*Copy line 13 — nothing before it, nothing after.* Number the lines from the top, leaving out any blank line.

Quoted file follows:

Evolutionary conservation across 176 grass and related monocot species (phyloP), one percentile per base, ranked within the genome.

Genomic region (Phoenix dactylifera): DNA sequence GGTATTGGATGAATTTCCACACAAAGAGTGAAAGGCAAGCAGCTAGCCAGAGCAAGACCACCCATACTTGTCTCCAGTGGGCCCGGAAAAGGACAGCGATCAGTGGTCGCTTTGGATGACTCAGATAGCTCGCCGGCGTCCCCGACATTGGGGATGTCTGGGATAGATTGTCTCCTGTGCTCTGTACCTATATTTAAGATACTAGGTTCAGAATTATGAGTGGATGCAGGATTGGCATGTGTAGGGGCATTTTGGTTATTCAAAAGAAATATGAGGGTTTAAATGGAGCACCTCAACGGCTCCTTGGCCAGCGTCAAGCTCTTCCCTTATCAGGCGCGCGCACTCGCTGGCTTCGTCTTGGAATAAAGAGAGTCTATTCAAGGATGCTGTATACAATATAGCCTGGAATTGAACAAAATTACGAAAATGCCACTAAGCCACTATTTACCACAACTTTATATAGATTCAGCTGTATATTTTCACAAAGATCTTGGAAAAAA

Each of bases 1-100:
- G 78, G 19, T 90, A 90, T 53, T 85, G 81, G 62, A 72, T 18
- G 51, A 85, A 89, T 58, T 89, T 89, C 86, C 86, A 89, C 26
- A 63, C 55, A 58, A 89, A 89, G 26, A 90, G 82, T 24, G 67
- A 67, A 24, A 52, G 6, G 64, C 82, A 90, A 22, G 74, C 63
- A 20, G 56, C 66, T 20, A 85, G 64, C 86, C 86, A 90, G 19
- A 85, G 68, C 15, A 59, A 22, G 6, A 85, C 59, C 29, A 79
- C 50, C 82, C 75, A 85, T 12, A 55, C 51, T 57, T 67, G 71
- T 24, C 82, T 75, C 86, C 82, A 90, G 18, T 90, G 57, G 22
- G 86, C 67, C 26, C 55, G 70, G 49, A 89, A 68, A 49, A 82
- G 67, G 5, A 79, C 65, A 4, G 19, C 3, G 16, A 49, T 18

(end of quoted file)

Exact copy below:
- G 67, G 5, A 79, C 65, A 4, G 19, C 3, G 16, A 49, T 18